• Spring Chicken,
    If you are to use a natural/synthetic stone top like Granite, quartz, Kodiaq, Corian, etc, DO NOT have a whole cut for the egg and place the egg in the whole.[p]Only have a workspace made out of the stone top and finish the egg holding area out of wood as usual.[p]If there is any moisture at all that seeps into the stone/synthetic and then have the expansion/contraction from the heat of the egg, you will get a crack just like we hear about in the fireboxes of the egg. Only difference is that the top will be ruined... And at $225 for a top, that is an expensive lesson.[p]Fortunately for me, a close friend is a cabinet maker (kitchen & bath) and when my first table top cracked, he laughed then made another one for me, this time with no whole.[p]Expensive lesson![p]Banker John

  • Banker John,
    Good point.[p]Spring Chicken

  • JulieJulie Posts: 133
    Your mom and brother came to see me twice. My supplier sent me the wrong plate setter so they had to bring it back. Of course the other box was wrong, too. I chewed out my supplier and finally got the right one and I delivered it to them on the 20th.
    As far as the stainless steel top, yes, it can blind you with the glare, but it also helps to excel the tanning process if you are in the right glare spot.
    Weather is going to be 40 degrees today. Received about an inch of snow and ice yesterday. I don't mind the snow if the windchill wouldn't be 20 below zero. A good old-fashioned blizzard is suppose to be here Sunday. We'll see.

  • YBYB Posts: 3,861
    <p />Banker John,
    I have had my mini egg in a table made out Corian for three years and works great.The sides of the egg touch the Corian and I have had it up to 1100° with no problems.You are probaly right about the other materals.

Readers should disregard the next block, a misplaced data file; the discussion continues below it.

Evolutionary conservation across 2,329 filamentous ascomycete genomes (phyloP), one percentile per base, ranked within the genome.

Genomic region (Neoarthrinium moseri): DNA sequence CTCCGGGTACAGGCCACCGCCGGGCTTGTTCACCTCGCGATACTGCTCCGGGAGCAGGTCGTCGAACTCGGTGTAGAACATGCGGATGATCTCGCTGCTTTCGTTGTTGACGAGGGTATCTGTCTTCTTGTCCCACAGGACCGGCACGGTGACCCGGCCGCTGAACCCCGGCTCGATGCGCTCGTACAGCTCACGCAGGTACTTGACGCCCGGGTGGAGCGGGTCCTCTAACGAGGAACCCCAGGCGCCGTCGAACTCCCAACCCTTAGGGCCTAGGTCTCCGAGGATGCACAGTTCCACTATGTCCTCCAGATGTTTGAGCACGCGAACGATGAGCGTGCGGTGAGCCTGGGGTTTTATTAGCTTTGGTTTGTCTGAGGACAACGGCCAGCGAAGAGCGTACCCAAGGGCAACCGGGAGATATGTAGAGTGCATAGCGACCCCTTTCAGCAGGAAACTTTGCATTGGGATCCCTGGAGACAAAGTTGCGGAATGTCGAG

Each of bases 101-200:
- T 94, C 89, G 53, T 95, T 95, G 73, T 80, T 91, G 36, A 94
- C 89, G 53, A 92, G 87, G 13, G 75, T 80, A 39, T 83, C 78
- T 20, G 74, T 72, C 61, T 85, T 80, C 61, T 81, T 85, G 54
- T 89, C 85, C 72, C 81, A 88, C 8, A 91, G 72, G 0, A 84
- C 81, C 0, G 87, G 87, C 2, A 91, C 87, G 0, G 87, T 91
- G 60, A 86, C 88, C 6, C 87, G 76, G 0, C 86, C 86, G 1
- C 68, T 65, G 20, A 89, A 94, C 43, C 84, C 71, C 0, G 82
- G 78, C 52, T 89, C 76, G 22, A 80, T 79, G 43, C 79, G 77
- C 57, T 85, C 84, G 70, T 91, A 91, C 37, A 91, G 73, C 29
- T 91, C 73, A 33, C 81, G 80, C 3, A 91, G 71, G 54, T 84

• BordelloBordello Posts: 5,926
    Is the mini sitting on a stone or directly on the corian.
    New Bob

  • YBYB Posts: 3,861
    New Bob,
    It sits on three little green feet that came with one of the other eggs,the little feet sit on the Corian.

  • Mac  in NCMac in NC Posts: 287
    YB, I noticed that your thermometers set off from the dome (on mini and I think, a large in the background) What does this do and what is used for spacing?
    Also, I've never seen a mini before at my distributor's store. Wow! 1,100 degrees!!! Since I'm not familiar with this particular grill, what are its advantages over the med. egg I bought? What is its primary use? What do they cost? I'm now interested in buying one for camping purposes. Mac

  • YBYB Posts: 3,861
    Mac in NC ,
    The spacer is a 3/4" copper coupling painted black with a fishing cork in it.I drilled a hole in the cork for the temp gauge.The coupling keeps the probe further from the food.I use my mini to take to the lake and to tailgate at ball games.The mini does a wonderful job when you learn to cook on it.I can cook for four people on the mini at one time.